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Tears on Silent Stone

A man stands silently. Wind ruffles thin and greying hair. 

He thinks about the arguments, disagreements about arming, appeasement. The yelling. The elder wants to arm. The younger wants peace.

Then the first annexation. The first invasion.

Disagreement turns, becomes less vehement.

Another annexation, invasion under pretence.

The middle ground transforms to agreement, then passion, commitment.

Commitment followed by enlistment. Departures, see you soon.

The rain when the telegram arrives. Deeply regret to inform you… The tears. Sadness. 

The Portland Stone monument. The name, the dates. June 6, 1944.

“I said I would see you again” spoken to empty air.

The Writer

I sit staring at the blank screen, the cursor patiently blinking. “Come on” I think to myself, “this can’t be that hard. It’s just a hundred words.” I glance at my text messages. Twitter has nothing new. Instagram is caught up. Email? Nope. Yeah, I’m just procrastinating.

“I can do this. I had an idea last night.” Of course I did. I was sure that this time I would remember it by morning. And of course I didn’t. Something about a cowboy, with a horse on a spaceship maybe?

I sit staring at the blank screen, the cursor patiently blinking.

The Drabble

First, yes it has been over a year since I last put something here. Things happen, but I’m now in a place where I’m getting active again. Thanks to friends and family for their support.

A few months ago, I stumbled on a form of fiction writing called “drabbles”. A good friend pointed out, after I had posted my “vignettes”, that there was a whole class of writing called microfiction, very short stories. I hadn’t thought about it much since he mentioned it, but I came across an article in a writing magazine I had recently subscribed to that covered the drabble. After doing some digging via Google, and reading some examples of the form, I decided to give it a try.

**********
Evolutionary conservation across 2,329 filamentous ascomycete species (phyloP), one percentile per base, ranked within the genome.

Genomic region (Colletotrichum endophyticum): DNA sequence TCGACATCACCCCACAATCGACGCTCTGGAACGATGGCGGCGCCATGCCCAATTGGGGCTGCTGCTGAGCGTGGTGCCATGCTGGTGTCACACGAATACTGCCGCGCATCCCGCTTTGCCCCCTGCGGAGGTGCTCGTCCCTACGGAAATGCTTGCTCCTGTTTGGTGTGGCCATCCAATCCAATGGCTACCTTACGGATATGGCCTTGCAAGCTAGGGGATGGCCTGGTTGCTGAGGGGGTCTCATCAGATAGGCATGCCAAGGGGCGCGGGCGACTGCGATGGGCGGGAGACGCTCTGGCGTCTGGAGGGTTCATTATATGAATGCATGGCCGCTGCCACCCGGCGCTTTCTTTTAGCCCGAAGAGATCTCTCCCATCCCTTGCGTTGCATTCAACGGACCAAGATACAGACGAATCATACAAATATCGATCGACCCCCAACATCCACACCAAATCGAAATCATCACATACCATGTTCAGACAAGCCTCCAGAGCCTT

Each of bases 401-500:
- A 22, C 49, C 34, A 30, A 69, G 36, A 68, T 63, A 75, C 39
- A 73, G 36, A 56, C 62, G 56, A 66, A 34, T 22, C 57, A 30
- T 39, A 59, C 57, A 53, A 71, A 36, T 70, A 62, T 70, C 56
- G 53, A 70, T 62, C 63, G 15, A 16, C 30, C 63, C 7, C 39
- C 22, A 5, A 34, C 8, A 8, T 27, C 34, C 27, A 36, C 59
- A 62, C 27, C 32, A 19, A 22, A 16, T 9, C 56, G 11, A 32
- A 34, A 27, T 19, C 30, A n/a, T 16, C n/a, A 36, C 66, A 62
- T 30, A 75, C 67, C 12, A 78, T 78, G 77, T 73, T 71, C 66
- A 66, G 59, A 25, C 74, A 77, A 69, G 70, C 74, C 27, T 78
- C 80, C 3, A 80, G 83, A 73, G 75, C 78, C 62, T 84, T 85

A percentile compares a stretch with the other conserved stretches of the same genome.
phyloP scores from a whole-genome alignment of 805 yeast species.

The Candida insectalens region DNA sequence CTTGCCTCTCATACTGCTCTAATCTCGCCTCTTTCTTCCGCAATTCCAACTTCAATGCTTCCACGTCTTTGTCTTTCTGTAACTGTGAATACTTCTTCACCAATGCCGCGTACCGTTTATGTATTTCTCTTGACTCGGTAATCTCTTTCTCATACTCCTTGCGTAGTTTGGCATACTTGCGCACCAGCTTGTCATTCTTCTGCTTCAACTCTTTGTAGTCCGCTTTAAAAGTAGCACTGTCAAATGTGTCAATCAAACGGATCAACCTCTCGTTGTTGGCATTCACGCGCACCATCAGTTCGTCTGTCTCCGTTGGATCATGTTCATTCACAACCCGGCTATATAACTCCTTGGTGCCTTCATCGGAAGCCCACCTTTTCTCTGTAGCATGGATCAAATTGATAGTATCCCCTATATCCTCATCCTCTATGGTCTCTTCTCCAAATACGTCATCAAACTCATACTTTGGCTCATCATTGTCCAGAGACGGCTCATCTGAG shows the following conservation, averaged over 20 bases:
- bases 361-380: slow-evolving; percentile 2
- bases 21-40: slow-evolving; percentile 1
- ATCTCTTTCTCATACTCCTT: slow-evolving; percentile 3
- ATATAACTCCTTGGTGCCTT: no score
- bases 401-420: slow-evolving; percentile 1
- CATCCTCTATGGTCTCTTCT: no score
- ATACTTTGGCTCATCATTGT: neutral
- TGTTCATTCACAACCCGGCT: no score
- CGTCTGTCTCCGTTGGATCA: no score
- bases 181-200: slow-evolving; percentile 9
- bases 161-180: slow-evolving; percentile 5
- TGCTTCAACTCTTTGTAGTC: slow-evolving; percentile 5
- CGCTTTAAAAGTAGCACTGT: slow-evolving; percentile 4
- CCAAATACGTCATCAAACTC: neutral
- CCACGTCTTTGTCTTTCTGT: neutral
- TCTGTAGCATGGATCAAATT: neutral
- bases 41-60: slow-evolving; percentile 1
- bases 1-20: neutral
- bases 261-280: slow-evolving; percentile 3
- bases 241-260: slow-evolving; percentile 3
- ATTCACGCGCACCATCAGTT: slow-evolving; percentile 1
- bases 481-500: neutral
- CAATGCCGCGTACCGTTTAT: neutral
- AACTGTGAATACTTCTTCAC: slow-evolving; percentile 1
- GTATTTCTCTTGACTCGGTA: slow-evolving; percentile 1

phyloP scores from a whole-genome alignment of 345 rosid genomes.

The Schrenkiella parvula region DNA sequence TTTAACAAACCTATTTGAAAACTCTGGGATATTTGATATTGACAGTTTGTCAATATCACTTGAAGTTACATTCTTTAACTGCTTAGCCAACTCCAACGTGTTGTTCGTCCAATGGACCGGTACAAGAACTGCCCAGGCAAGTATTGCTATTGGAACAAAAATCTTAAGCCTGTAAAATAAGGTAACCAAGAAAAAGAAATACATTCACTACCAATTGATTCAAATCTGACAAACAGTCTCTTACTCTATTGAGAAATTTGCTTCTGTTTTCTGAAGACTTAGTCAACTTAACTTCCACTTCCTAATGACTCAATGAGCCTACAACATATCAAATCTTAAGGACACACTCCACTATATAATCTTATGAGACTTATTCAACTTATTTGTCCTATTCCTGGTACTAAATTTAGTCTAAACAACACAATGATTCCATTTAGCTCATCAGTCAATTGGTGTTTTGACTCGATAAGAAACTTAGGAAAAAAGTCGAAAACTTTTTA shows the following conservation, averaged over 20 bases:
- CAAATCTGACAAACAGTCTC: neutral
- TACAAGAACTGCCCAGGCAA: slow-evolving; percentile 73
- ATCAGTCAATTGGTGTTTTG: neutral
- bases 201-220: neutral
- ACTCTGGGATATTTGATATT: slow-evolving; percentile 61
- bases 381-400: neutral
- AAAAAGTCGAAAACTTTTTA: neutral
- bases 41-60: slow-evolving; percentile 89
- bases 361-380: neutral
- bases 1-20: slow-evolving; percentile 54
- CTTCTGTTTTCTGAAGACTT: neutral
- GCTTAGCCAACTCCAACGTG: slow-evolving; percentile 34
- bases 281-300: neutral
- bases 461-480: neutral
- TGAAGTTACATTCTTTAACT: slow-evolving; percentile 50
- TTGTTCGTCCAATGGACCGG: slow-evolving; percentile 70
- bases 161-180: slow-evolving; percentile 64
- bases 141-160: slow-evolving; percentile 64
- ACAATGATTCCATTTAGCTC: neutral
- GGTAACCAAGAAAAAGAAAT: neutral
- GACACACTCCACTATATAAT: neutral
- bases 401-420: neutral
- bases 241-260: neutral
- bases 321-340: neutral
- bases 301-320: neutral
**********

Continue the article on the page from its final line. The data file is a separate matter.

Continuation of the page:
But what is a drabble? It is a form of microfiction where the work is exactly 100 words long. It is a middle-ground of sorts in microfiction, with the addition of a small bit of formal structure. There are other forms of microfiction. One involves writing a story incorporating a daily topic word posted on Twitter, and the work itself must fit within the bounds of a single tweet. Others include works that are less than 1,000 words, or around 300 words, or even as small as 50 words. The name is a play on the word “dribble”, but since the story can be somewhat more expansive, the name “drabble” was coined.

The idea of microfiction was driven, in part, by an exchange involving Ernest Hemingway. He was challenged to write an extremely small, but complete, story using as few words as possible. He came up with six:

For sale, baby shoes. Never worn.

Those six words can form the core of a host of different stories, some sad, some hopeful and positive. But over time it has become a challenge to other writers: can you write a meaningful story using a modest number of words?

To get myself back into writing, I decided to give this new form a shot. I have a few works I have written that will appear on this site shortly, and I intend to post more over time. I expect many of them will not be very good, but it is through practice that we get better.